As an aside, Mrs Matilda Brown had another family scandal to contend with before she died in 1879. Her grand-daughter, Annette Hannah Campbell (daughter of Matilda Frances Brown), had married a man called George William Heaton in 1864. There were six children of the marriage, four of whom survived. If Matilda did not think much of Frederick Scotson Clark, who was merely poor, then eventually she must have been appalled by Heaton (who became a barrister and changed his surname to Scrope-Ferrers): he sounded excellent on paper but was a serial wife-beater. Annette filed for divorce in 1876, describing a catalogue of foul language, threats, assaults and adultery; she then withdrew the petition and went back to him, finally biting the bullet and obtaining a decree in 1886. That same year Heaton/Scrope-Ferrers remarried and in 1897 his second wife divorced him, telling a similar story to Annette.

Endings

Frederick Scotson Clark has been described as a composer of light music without profundity, but people should judge for themselves.

There are three youtube clips of his work:

Alternatively, if you can read music, you may wish to hum along tunefully to the sheet music pictured earlier.

After the events at Brighton Frederick had moved to London, where he concentrated on giving music lessons at his Organ School, and he performed in public many times as a singer, pianist and organist; the reviews were varied, but everyone seemed to agree that he was highly competent.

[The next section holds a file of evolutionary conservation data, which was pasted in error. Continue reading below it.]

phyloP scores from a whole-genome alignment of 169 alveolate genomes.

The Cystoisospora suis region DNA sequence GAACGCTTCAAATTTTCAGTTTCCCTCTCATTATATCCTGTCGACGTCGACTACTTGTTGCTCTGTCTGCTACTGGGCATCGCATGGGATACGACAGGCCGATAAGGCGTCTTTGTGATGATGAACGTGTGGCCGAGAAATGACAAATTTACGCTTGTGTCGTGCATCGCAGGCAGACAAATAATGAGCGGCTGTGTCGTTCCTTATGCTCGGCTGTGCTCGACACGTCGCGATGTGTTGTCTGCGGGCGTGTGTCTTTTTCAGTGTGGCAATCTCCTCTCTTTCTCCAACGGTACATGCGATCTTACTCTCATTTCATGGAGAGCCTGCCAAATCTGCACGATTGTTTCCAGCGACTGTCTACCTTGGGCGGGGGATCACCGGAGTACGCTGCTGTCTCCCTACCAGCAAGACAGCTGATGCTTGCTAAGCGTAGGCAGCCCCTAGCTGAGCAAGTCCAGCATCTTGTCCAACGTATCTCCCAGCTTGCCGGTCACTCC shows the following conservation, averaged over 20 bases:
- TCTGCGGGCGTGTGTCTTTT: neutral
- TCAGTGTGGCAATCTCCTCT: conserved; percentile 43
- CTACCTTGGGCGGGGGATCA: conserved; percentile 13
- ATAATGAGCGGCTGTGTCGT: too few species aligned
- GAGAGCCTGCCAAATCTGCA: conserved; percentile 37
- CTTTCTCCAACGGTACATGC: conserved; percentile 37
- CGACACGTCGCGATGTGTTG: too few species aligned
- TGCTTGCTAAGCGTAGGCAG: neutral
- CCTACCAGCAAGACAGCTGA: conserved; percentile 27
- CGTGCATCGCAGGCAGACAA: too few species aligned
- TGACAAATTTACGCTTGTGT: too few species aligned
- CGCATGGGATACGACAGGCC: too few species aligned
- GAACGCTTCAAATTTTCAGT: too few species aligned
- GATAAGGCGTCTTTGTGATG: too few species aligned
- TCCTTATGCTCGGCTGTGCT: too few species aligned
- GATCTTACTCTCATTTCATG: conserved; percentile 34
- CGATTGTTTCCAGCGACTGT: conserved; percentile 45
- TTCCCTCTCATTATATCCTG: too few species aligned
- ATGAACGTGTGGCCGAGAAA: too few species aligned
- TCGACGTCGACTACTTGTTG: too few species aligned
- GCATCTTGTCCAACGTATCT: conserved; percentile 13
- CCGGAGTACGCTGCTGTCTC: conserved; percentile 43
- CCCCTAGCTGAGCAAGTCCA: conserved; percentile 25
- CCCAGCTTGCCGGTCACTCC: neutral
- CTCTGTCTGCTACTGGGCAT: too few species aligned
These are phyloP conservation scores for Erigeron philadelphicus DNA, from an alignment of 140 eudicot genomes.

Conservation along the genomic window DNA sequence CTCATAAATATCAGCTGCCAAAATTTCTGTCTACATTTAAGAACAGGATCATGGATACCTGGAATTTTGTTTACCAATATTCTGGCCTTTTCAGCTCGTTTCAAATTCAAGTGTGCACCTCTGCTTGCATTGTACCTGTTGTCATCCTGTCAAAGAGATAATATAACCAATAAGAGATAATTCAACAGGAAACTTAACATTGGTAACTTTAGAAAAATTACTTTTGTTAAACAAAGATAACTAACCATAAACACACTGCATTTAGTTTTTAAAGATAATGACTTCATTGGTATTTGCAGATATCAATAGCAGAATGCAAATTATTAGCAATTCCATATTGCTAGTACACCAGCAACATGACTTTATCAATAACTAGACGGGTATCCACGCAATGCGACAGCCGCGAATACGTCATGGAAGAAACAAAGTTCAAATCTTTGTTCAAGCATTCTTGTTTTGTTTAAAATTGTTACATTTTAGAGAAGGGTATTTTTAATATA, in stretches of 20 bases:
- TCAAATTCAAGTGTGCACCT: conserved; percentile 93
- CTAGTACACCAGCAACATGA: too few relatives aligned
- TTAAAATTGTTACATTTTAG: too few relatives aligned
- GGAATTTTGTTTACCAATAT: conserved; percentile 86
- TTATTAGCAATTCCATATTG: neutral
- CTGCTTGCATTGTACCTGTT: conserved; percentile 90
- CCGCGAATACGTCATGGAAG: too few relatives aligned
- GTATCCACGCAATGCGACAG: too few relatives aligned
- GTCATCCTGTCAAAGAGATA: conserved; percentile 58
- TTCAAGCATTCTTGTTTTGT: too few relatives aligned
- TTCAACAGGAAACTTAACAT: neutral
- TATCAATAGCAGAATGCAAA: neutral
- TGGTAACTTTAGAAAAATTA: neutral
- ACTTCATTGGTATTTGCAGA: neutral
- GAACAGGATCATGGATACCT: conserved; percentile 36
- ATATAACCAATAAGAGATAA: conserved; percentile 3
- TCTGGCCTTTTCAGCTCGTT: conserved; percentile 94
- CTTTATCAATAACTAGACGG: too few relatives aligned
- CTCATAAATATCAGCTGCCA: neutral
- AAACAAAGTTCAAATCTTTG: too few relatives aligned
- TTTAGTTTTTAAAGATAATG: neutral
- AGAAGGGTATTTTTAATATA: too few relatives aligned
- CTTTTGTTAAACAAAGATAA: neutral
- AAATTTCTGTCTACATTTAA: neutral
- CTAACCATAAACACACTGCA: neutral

Liverpool Mercury 1875

'Mr Scotson Clark, who is well known as a composer and a clergyman, is an educated and refined player, without much brilliancy, but with all the usual empressement of a thorough artiste.'

Sheffield Daily Telegraph 1882

'...gave two recitals on the Albert Hall organ on Saturday last, one of them having taken place in the afternoon and the other in the evening. It speaks unfavourably for musical taste in Sheffield when it is said that so important an event as Mr Clark's visit should have excited so little interest amongst us that only a small number of persons availed themselves of two opportunities thus presented of hearing one of England's most gifted performers on, and composers for, the organ. Those who were privileged in being present will long bear in remembrance the great treats afforded, especially in the evening's recital, when Mr Clark's playing was irreproachable.'

Note: There was much more of this effusive review, the general gist being that Clark was wonderful and the residents of Sheffield were philistines.

A review of a piano performance in Guernsey, which took place on 21 March 1882, noted that Clark stood out in a generally mediocre group of soloists, but that he was not up to his usual form: this may have been because he was ill and he died on 5 July 1883 at 3 Prince's Street, London W1, which by then was both his home and his music school. His sister Marcella also composed and gave public performances and his younger brother, Henry, took over the London Organ School. This advertisement appeared in April 1887.